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Starbucks: A Swot Analysis

Autor:   •  January 12, 2014  •  Case Study  •  1,643 Words (7 Pages)  •  758 Views

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Starbucks: A SWOT Analysis

December 8, 2013

The purpose of this paper is to determine the Strengths, Weaknesses, Opportunities, and Threats as they relate to coffee powerhouse company Starbucks. In the world of strategic management, this is called a SWOT analysis, and by definition: “examines the internal strengths and weaknesses of a firm, comparing them with external opportunities and threats, and matching the two in order to choose a strategy based on the analysis” (Marcus 2011).

Starbucks is considered the chief premier roaster, retailer, and marketer of specialty coffee on the planet, operating approximately twenty thousand (20,000) coffeehouses in more than sixty (60) countries. By the statistics, it is the number one chain of coffeehouses in the world (Jurevicius 2013). The journey for Starbucks actually began in nineteen seventy-one (1971) because an English teacher, history teacher, and writer decided to open Starbucks Coffee Tea and Spice in Pikes Place Market located in Seattle, Washington. Jerry Baldwin, Zev Siegel, and Gordon Bowker, all coffee aficionados, banked on Seattle residents wanting to discover and enjoy European style coffees and exotic teas much like what had already happened in the San Francisco Bay area. They were correct, and within ten years had four coffeehouses open showing profits every year.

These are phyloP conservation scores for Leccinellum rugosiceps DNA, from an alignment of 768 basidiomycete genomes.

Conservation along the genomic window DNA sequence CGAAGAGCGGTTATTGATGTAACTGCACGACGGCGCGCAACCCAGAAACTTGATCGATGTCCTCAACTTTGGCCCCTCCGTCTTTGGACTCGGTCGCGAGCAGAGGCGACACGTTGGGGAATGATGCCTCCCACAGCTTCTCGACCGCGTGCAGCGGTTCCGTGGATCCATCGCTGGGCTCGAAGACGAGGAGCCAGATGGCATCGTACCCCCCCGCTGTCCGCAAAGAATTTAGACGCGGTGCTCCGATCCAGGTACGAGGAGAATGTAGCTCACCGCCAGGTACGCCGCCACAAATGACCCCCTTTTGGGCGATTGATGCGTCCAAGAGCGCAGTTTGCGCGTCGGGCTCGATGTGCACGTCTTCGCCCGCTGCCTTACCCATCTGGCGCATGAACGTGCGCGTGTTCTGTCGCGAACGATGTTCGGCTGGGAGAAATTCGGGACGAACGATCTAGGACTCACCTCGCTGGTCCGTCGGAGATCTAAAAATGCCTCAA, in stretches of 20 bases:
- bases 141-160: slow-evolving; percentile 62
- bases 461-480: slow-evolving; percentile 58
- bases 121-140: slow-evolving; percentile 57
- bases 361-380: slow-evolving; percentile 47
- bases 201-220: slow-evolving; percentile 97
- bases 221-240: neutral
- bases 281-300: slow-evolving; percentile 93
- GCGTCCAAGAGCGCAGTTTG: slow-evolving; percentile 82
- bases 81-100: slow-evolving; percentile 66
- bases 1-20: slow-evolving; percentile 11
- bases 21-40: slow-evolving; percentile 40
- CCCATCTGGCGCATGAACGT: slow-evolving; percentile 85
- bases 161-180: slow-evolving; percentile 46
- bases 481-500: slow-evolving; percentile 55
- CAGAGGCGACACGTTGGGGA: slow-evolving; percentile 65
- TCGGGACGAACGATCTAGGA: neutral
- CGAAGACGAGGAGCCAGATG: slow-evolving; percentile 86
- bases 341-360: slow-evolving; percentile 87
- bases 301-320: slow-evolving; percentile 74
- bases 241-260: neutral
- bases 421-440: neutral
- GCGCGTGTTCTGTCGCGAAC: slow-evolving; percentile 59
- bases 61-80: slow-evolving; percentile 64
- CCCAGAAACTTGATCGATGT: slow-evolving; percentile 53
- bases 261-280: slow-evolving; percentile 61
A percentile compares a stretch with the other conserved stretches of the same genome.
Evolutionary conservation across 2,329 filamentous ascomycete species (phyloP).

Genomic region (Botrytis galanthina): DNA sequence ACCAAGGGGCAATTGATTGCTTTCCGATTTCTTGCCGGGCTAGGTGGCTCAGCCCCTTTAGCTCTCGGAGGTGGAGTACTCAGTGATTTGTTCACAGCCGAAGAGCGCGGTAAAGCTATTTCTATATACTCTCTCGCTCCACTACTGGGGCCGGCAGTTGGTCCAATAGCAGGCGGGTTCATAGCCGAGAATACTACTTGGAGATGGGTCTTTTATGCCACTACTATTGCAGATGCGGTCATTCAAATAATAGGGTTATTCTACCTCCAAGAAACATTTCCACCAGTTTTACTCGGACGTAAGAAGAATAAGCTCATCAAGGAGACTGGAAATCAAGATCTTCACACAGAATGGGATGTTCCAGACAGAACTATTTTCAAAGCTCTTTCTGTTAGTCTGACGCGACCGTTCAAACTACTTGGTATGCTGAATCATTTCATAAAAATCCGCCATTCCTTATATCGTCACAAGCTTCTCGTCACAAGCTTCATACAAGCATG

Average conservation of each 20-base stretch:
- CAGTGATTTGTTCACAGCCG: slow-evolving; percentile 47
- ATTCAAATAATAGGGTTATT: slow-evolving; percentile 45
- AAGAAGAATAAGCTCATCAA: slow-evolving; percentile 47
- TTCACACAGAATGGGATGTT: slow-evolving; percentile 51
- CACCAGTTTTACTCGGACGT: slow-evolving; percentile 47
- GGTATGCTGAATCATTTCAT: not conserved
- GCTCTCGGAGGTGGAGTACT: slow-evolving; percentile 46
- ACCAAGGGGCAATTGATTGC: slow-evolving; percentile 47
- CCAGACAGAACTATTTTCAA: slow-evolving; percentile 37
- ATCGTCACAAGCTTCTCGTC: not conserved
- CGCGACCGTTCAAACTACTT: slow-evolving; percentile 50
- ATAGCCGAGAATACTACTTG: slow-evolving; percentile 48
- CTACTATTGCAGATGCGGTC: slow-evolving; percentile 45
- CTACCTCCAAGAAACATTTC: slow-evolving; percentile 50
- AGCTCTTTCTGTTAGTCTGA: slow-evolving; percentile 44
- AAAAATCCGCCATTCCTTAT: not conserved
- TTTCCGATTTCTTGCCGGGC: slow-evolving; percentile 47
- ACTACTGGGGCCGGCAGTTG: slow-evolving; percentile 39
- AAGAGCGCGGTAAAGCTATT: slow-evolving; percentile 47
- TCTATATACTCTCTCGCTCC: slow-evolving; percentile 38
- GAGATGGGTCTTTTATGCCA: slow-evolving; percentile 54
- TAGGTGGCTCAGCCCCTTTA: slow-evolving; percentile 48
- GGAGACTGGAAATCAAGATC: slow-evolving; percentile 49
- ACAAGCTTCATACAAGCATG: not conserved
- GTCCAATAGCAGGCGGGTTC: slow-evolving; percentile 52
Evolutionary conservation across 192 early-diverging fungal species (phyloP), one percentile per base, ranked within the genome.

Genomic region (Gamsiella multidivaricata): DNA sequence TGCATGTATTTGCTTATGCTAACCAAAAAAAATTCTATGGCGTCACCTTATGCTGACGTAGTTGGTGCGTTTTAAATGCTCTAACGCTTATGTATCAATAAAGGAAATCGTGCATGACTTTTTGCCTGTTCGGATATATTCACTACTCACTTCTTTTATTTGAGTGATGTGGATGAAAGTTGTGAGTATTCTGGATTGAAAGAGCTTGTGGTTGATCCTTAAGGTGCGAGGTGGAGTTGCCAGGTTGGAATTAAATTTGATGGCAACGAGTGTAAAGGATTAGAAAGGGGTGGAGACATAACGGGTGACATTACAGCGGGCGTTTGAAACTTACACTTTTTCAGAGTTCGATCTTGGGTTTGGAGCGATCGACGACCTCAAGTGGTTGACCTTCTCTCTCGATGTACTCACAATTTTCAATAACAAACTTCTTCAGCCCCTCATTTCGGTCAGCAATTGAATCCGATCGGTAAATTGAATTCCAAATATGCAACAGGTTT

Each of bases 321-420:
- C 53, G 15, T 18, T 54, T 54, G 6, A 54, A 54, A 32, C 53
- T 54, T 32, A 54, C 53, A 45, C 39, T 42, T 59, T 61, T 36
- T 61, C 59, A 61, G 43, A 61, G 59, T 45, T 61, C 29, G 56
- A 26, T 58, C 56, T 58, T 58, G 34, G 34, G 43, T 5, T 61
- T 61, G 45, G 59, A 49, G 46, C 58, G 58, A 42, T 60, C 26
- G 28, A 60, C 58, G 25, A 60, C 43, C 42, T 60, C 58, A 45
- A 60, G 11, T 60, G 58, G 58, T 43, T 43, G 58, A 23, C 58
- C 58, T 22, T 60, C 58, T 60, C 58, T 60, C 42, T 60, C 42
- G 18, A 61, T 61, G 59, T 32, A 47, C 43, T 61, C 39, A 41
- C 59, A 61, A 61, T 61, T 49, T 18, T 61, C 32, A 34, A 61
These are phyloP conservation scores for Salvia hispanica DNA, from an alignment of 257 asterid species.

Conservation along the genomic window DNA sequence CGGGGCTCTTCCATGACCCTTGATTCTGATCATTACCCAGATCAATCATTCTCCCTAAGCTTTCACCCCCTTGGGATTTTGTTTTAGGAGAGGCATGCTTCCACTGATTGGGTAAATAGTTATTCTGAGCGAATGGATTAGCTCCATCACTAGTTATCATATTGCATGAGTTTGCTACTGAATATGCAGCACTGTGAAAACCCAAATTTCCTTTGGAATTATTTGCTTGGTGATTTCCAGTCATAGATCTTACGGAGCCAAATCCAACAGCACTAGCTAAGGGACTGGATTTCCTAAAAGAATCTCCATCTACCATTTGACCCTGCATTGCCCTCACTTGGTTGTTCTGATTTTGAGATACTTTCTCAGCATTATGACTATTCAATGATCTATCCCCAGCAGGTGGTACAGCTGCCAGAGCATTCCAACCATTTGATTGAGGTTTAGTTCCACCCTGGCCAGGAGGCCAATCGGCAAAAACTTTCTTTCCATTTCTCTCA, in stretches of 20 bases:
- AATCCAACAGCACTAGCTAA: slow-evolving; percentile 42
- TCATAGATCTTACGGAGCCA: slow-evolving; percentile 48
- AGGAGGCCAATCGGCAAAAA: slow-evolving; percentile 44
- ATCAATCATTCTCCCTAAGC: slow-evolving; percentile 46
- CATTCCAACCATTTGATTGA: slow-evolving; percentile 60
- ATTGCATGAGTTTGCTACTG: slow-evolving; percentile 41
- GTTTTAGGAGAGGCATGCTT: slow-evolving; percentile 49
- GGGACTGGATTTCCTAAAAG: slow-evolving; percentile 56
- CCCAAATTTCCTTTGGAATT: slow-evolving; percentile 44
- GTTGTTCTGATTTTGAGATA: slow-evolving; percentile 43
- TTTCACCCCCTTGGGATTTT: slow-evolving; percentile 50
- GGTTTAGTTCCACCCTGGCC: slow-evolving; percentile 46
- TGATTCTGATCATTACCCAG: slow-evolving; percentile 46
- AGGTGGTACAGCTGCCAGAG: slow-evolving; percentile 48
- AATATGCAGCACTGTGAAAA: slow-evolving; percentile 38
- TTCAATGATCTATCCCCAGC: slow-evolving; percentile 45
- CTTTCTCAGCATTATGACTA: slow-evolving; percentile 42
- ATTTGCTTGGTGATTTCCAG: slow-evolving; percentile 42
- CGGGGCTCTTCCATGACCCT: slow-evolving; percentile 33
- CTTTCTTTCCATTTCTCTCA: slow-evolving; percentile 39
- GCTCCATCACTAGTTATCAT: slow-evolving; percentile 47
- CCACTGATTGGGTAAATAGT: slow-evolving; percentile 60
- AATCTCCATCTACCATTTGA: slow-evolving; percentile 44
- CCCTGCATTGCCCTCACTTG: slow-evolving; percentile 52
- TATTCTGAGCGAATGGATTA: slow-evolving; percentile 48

In nineteen eighty-two (1982), the three Starbucks owners would meet a gentleman that would change the face of coffee as we know it today, and that man was Howard Schultz. Schultz started courting the owners of Starbucks in nineteen eighty-one (1981), and after a year of meetings and proposals, in September of nineteen eighty-two (1982) was made given the head of marketing position, and was also the head of the retail stores (Shah, Hawk, and Thompson 2007). Not only did Schultz train to master the barista position, he covered all aspects of the business. Shortly after getting situated in the front of the house so to speak, the owners decided to actually finalize Schultz’s training, by teaching him how to actually roast the coffee. Upon completing this aspect of training, Schultz was prepared to run the company. After several years of being in that position, the company sent Schultz to Milan, Italy to look at equipment for the business. On this trip he frequented many coffee bars receiving inspiration for many new ideas for Starbucks and its future (Shah, Hawk, and Thompson 2007). Schultz’s frustration grew as he could not get the other owners to share his vision for the company, prompting him to open up his own coffeehouse, Il Giornale. Due to the success of this venture, Schultz was later able to acquire Starbucks, which the owners gladly sold, making Howard Schultz Starbucks’ president and CEO in August of nineteen eighty-seven (1987) (Shah, Hawk,

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